Ideally, police pull someone over when they are driving dangerously or otherwise breaking the law. In the case of reckless driving, this is to help protect everyone else from a possible accident and deter the driver from doing it in the future. We know this. It is no secret that it happens, and statistically, it will probably happen to most drivers on the road. What is a secret, however – or rather, what they wish was a secret – is just what drives officers to pull over those of us who really did not seem to do anything wrong at all.
It is not a secret that cities collect revenue from fines and tickets, but just how much is surprising. Right here in Maryland, the city of Seat Pleasant makes half of their budget on traffic fines alone, and they are definitely not the only ones. Traffic tickets are essentially an easy way for towns and cities to make easy money, regardless of who pays the literal price.
Why is this happening? And, if you experience it yourself, what can you do to protect yourself from paying for fines you do not deserve to pay?
Revenue collected by traffic stops encourages more traffic stops
Quotas – an unspoken “rule” requiring officers to write a certain number of tickets a day – are not supposed to exist. Most states have outlawed them, including Maryland. Most law enforcement agencies denied they ever existed, dismissing them as a conspiracy because every traffic stop is based on fair and just cause. Despite the constant insistence that quotas do not exist, the New York Times reports that “at least 20 states evaluate their officers’ performance based on how many traffic stops they have an hour.”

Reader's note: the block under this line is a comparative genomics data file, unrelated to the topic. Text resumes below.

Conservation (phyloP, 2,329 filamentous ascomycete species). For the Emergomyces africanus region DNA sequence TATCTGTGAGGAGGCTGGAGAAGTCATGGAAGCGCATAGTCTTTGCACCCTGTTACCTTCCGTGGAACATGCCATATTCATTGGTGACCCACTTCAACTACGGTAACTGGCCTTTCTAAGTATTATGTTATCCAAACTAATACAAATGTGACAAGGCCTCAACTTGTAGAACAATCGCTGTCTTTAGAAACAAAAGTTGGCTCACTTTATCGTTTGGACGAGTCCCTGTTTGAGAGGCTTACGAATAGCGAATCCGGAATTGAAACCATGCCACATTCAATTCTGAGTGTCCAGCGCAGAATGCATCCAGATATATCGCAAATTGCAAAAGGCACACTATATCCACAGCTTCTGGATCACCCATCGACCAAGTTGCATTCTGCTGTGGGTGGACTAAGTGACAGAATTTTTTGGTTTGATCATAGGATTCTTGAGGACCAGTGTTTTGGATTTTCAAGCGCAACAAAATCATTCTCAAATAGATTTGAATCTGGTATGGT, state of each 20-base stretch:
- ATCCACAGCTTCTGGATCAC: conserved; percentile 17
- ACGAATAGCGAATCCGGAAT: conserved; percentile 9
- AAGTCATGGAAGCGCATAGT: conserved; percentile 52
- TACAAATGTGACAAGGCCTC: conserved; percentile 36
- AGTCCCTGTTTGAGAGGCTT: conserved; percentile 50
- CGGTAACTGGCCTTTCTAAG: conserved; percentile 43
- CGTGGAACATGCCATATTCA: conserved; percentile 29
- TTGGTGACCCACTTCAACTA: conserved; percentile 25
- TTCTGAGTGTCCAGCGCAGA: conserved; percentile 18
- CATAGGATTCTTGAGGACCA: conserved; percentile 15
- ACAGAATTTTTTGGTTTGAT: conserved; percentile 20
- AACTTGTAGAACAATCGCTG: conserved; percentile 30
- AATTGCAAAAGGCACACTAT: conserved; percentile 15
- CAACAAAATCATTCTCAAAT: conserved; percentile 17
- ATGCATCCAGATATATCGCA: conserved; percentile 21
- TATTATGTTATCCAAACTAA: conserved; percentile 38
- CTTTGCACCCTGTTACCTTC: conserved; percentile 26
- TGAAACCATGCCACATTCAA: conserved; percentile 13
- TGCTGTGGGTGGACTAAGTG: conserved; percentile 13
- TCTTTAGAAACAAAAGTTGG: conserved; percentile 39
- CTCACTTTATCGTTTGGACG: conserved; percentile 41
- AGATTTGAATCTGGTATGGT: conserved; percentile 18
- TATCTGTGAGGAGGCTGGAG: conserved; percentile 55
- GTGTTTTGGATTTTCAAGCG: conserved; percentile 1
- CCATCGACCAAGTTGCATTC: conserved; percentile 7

But performance is not the only reason why these tickets are written. In many cities across the country, ticket revenue helps fund the government and police departments. Per the Times:
Many municipalities across the country rely heavily on ticket revenue and court fees to pay for government services, and some maintain outsize police departments to help generate that money, according to a review of hundreds of municipal audit reports, town budgets, court files and state highway records.
This is, for the most part, not a big-city phenomenon. While Chicago stands out as a large city with a history of collecting millions from motorists, the towns that depend most on such revenue have fewer than 30,000 people. Over 730 municipalities rely on fines and fees for at least 10 percent of their revenue, enough to pay for an entire police force in some small communities, an analysis of census data shows.
Why many traffic stops are unjust
Aside from the money and the performance metrics, there is another insidious reason why quote-driven traffic stops are problematic. Under the Fourth Amendment of the US Constitution, you are protected against unreasonable searches and seizures. If you are pulled over for an air freshener, you could end up being charged with a host of other violations if the officer feels there is probable cause to search your vehicle. In some cases, this search can be deemed illegal, and we do our best to have any “evidence” procured during an illegal stop suppressed if you end up being charged with a crime. (Note: the Maryland Court of Appeals ruled in 2020 that the odor of marijuana is not probable cause for a search, but exceptions can be made if an officer smells it in your vehicle.)